SAN FRANCISCO -The CleanTech German American Solar team from both Berlin and California challenged the Governor to stop fracking and start paneling in a forum at Intersolar North America 2013 Thursday- keynoted by Governor Jerry Brown.
Governor Brown called on the solar industry to “bring the future forward” and that we should move toward energy systems that are “totally compatible with the rules of nature,” because, he added, “if we fight nature, we are fighting our own life support system.”
Brown can certainly say the above after having signed SB2x into law two years ago April that has California on track to gain 33 percent of its RPS (required portfolio standard) electricity to come from renewable energy sources by 2020. However, solar power usage in the USA is currently just one percent (EIA.gov, 2012).
Meanwhile, the country of Germany installed the same amount of solar that all of America possessed in totality and cumulatively since the 70s in just one month alone last year February. Why? The team claims it is because that country has put distributed generation policies in place, also referred to as roof-top solar.
The technology is in place, the policies are not
To boot, Timon Meyer, Senior Advisor, refutes what is being told to the American public. “The technology is in place; anyone who tells you we can’t bring about a system based on 100% renewable energy sources right now probably acts out of vested personal interest.”
Given this, the requirement of mining for natural gas byfracking as a transition fuel (as mentioned by the President in his climate change speech) or that we will need to rely upon natural gas as a bridge fuel, can be considerably reduced if the USA would adopt similar policies that the Germans have.
The President gave his speech just one week after philanthropist Tom Steyer kicked off his “We Love Our Land” campaign last month to push the Whitehouse for greater leadership on the climate change.
Meyer speaks on solid ground given that Germany surpassed 20% RPS three years ago and whose new target is to obtain 45% of its energy from renewable sources by 2030.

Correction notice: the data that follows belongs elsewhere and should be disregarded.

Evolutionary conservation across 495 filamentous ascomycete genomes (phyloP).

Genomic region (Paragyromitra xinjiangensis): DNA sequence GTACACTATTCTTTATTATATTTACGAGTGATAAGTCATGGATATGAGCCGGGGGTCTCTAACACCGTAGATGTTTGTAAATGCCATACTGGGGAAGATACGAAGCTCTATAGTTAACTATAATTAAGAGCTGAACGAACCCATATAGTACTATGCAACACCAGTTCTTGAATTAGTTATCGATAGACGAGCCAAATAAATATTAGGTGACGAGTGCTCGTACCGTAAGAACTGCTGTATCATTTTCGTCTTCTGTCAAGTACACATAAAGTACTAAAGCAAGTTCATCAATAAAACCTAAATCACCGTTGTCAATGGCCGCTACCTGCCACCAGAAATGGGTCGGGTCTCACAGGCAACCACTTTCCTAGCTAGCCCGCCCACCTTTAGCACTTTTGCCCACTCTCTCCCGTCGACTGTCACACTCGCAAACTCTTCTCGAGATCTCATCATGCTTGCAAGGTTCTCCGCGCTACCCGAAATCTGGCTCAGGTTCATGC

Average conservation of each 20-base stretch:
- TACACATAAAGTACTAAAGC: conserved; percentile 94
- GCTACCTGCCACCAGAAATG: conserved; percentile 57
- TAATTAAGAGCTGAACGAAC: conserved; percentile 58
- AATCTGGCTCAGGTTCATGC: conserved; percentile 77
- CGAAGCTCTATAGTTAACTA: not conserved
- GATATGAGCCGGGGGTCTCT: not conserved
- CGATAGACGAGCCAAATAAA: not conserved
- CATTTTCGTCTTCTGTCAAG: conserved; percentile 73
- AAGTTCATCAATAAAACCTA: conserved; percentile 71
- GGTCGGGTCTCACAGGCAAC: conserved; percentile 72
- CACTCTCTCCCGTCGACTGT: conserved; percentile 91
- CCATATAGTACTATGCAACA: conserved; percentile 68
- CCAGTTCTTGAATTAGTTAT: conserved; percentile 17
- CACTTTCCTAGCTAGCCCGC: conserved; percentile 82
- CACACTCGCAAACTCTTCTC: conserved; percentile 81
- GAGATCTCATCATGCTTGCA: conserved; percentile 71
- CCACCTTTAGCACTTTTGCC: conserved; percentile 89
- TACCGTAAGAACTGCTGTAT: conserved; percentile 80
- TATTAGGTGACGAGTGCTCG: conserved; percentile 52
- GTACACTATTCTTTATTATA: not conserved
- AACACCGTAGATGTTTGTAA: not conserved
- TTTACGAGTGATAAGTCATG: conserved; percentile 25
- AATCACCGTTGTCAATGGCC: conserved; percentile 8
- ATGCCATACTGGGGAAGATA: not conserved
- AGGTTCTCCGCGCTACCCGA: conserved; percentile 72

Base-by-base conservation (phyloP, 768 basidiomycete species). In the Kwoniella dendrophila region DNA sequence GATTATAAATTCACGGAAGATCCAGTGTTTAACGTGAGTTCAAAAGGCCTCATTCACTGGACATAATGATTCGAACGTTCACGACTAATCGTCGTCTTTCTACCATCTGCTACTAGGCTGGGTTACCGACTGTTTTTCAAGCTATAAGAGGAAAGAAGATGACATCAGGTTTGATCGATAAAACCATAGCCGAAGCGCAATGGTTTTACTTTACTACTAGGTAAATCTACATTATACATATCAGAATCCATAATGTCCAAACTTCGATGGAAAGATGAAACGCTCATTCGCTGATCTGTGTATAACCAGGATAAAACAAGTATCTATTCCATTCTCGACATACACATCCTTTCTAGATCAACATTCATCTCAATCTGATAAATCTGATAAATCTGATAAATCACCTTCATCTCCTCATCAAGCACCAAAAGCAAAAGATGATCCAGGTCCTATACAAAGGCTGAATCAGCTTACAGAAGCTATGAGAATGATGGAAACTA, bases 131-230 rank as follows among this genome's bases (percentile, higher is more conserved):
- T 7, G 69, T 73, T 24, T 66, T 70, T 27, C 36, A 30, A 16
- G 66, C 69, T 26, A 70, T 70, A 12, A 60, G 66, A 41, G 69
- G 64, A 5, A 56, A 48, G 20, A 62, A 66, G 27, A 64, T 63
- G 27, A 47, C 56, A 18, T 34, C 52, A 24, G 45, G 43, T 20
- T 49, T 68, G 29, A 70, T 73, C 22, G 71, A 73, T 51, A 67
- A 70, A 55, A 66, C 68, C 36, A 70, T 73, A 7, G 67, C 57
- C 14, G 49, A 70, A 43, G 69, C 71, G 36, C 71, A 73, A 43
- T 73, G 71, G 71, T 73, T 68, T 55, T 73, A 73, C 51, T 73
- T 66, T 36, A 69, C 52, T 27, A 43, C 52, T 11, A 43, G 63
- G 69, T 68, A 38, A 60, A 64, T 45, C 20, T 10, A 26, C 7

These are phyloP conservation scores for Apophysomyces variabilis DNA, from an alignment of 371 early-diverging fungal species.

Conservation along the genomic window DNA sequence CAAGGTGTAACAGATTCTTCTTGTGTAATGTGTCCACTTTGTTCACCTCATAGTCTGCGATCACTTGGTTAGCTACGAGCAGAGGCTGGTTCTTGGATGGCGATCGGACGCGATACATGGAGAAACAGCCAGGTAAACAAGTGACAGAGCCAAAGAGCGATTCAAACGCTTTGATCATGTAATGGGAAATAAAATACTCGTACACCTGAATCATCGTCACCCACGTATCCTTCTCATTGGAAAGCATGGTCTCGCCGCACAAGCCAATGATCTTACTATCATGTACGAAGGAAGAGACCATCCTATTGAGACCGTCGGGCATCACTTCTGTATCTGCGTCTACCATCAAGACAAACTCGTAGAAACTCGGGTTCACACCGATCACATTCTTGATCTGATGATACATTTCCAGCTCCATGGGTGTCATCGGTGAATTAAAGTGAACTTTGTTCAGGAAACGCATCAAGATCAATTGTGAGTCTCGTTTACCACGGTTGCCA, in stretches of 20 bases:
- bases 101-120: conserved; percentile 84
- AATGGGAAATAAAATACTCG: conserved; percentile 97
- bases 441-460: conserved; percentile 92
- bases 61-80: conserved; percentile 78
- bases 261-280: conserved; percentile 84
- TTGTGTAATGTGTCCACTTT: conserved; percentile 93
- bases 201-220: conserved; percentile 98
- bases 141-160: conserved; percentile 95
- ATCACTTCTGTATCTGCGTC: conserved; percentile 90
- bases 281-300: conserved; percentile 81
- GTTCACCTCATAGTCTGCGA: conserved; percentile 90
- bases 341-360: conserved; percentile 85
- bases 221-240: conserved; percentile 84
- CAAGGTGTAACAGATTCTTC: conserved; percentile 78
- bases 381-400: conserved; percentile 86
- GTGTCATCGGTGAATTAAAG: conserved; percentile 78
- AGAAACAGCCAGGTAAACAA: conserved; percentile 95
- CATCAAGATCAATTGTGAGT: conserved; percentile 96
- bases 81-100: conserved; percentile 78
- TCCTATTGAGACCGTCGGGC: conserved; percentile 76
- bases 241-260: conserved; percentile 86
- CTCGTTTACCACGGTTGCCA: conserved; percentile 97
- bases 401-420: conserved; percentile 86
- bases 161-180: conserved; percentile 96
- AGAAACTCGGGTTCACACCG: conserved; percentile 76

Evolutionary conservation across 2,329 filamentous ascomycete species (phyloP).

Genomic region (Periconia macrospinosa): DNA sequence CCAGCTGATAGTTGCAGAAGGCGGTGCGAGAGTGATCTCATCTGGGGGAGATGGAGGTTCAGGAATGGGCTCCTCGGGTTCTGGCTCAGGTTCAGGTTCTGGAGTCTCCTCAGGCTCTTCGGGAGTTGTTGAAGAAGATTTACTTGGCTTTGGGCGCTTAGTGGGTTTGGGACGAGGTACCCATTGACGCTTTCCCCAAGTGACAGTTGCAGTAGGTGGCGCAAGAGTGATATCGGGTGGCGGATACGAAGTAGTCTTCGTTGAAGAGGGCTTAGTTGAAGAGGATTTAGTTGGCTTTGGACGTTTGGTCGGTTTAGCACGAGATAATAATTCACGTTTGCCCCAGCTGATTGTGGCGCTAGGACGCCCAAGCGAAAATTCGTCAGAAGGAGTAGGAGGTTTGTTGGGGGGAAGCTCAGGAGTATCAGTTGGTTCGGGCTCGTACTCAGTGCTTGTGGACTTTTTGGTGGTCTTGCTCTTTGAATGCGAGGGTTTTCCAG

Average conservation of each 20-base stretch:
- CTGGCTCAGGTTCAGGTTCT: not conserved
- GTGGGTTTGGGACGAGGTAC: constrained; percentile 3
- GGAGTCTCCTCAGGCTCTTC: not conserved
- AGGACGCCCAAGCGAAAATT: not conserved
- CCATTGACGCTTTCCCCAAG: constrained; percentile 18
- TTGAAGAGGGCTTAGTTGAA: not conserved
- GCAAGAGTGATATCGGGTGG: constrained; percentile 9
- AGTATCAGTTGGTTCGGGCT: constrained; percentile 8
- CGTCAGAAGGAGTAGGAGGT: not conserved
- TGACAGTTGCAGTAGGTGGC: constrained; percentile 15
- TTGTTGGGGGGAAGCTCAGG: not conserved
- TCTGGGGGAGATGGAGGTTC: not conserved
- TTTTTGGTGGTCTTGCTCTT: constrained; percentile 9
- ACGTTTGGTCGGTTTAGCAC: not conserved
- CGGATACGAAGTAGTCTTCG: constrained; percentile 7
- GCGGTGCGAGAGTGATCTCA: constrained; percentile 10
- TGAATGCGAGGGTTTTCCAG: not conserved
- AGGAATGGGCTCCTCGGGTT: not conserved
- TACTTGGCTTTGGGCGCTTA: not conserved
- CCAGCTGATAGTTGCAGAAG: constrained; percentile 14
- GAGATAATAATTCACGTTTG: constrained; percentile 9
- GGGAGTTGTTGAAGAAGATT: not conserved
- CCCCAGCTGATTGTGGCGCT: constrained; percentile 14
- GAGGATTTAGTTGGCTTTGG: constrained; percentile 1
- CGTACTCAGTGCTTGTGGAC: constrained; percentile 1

Germany has become the center of solar commerce throughout all of Europe, and it plans to open a 220-acre parcel for manufacturing companies, the CleanTech Business Park, located in a district of Berlin, a city buzzing with an “exciting urban life” and a comparatively low cost of living. Meyer and his associates have invited American businesses as well, as a staging ground to access the European market.
The park will encompass an entire infrastructure to create and develop clean technology throughout Europe. This will include facilities for research and development for energy conservation, design & manufacture, energy storage. Meyer speaks boldly, “There is no need for coal or gas.”
Governor Brown: Moving solar forward
David Wortmann, Managing Director of the Berlin-Brandenburg Energy Network and DWR eco GmbH, had a very constructive meeting with Governor Brown this week to share the experience of the German renewable energy industry.
Wortmann had this to say, “My impression is that Governor Brown is willing to bring solar to the next level in California. He is very interested to learn from the experiences we have had in Germany so far creating the largest solar market in the world. He understands that employing solar is not just helping us to fight climate change, but also to boost the economy and to create sustainable jobs.”
A Green economy for all
SEIU Local 1000 Environmental Committee Chair and President of the Environmental Council of Sacramento Rick Guerrero would like to see solutions along the lines of what Governor Brown told the audience at the opening of the conference in that what is needed is to learn how to market solar power. Guerrero also supports Meyer and those in the clean energy industry when they say the technology already exists, “All that needs to happen now is the political will and policies to support its implementation.”
However, Guerrero also sees the development of solar energy as just one component of an overall green economy along the lines of Van Jones work, and has developed a statewide forum plan to further implement this vision. The plan includes regional surveys with local live event public forums including instant interactive voting from the audience where labor, industry, advocates, activists, investors, and policy makers sit down at the same table to work through each stakeholder’s issues on both the technological, and social economics levels in addition to not only market and correct our economy with the innovation of solar, but the entire cornucopia of what makes a green and equitable economy.